What is the primary epiphany that Taylor has, and what are the pages or the scenes that support this?
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The resolution of the relationship between Taylor and Estevan is one-sided by necessity. Taylor realizes the depth of her love for Estevan, but also realizes that she had to give him up because he is not hers. The importance of the relationship is the very fact that Taylor realizes her ability to love; she makes a final break from the idea that no man could satisfy all of her needs, and allows one to affect her deeply. It is once again Mama Greer who places this in perspective, giving her perspective and strength in this time of need, much as she did after the incident with Newt Hardbine and Jolene Shanks early in the book.
Two major themes of the novel, natural growth and female reciprocity, come together with the final anecdote concerning the wisteria vines. The information about the wisteria vines growing because of a symbiotic relationship, as Taylor explicitly states, parallels the various relationships of the novel. This highlights the fact that the growth of each character is not an independent thing: Taylor teaches Lou Ann to become more independent and assertive, Estevan teaches Taylor to open herself to love, Mattie helps Taylor take a more vast look at the world, and so forth. Lou Ann also contributes to this theme with her insistence that she and Taylor form a family: just as Mama Greer reminds Taylor, a family is not simply blood, but a bond between those who love one another. Taylor accepts this definition of family as she did not before, for it is a relationship of equality and reciprocity.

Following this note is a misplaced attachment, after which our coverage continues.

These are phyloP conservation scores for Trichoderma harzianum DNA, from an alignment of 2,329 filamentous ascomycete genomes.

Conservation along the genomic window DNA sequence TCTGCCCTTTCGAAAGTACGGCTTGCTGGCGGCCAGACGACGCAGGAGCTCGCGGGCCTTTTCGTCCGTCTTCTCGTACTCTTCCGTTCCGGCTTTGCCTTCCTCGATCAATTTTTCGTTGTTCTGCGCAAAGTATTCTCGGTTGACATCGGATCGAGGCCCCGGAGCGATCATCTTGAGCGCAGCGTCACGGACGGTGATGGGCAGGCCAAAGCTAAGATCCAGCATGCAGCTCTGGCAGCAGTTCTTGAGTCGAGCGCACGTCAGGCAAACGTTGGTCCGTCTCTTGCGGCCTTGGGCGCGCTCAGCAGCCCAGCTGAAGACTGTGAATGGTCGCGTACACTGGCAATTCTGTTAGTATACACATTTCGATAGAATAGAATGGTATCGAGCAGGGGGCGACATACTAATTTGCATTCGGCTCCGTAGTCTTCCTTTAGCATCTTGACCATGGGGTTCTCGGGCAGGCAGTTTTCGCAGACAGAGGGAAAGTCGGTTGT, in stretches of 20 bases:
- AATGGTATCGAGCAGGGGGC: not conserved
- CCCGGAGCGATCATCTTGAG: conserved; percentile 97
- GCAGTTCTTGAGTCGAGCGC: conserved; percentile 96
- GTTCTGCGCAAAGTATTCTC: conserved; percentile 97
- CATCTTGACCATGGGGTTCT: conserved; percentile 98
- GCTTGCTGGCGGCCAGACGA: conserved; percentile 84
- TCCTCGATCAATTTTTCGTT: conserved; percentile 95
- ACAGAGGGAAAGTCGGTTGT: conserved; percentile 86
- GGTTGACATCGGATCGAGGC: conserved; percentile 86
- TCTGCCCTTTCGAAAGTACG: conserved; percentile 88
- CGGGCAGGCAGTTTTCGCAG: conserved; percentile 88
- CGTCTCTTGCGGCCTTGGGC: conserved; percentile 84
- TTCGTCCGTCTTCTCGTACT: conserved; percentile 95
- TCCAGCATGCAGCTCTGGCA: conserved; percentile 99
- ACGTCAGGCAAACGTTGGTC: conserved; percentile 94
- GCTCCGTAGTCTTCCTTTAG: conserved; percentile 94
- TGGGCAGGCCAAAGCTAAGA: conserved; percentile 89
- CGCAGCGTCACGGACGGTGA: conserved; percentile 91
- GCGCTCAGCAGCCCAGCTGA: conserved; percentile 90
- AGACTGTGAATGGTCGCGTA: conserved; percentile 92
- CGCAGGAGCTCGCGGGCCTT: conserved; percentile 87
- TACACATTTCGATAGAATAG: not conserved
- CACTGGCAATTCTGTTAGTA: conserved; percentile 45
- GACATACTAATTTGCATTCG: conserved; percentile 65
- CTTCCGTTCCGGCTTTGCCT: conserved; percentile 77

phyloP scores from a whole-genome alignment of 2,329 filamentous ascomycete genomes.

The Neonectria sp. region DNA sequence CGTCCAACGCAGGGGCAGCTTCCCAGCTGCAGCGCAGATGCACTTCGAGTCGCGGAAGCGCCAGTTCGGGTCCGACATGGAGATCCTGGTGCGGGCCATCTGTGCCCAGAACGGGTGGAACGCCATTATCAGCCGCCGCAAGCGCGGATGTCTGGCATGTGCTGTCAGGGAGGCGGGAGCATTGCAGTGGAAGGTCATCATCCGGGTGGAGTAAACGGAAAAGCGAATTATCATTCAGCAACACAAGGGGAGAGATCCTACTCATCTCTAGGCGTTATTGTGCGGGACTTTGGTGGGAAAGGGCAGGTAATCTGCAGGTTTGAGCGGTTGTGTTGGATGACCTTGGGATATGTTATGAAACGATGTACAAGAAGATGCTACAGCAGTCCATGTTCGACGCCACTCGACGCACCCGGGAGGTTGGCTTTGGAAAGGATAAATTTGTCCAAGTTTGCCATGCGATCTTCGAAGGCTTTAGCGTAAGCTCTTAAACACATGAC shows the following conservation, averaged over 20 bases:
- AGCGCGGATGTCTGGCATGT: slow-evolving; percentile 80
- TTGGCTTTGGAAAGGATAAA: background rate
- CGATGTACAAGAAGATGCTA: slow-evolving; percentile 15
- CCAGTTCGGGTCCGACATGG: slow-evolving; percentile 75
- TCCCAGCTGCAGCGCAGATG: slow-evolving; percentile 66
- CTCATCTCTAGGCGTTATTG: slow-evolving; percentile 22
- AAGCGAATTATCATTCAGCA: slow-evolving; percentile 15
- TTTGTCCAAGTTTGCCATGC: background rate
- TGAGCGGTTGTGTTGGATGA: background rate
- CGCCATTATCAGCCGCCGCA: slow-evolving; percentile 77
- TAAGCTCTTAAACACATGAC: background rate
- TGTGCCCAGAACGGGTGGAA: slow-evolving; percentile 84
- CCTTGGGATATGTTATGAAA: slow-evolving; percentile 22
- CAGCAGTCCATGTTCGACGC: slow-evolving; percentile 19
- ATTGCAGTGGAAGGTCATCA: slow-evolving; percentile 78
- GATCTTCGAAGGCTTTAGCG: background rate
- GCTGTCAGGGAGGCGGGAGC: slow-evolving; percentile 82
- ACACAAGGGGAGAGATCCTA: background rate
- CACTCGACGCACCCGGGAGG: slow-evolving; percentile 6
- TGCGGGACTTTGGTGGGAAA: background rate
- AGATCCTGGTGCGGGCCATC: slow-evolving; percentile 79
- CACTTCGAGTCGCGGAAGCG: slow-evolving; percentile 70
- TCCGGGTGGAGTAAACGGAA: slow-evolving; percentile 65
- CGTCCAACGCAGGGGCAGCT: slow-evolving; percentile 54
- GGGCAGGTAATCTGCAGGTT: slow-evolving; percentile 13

Barbara Kingsolver thus ends the novel almost as it began, with the journey of Taylor and Turtle Greer back to Tucson. Yet they return as a family engaged in a world larger than their own experiences, bound to others who similarly care and depend on one another.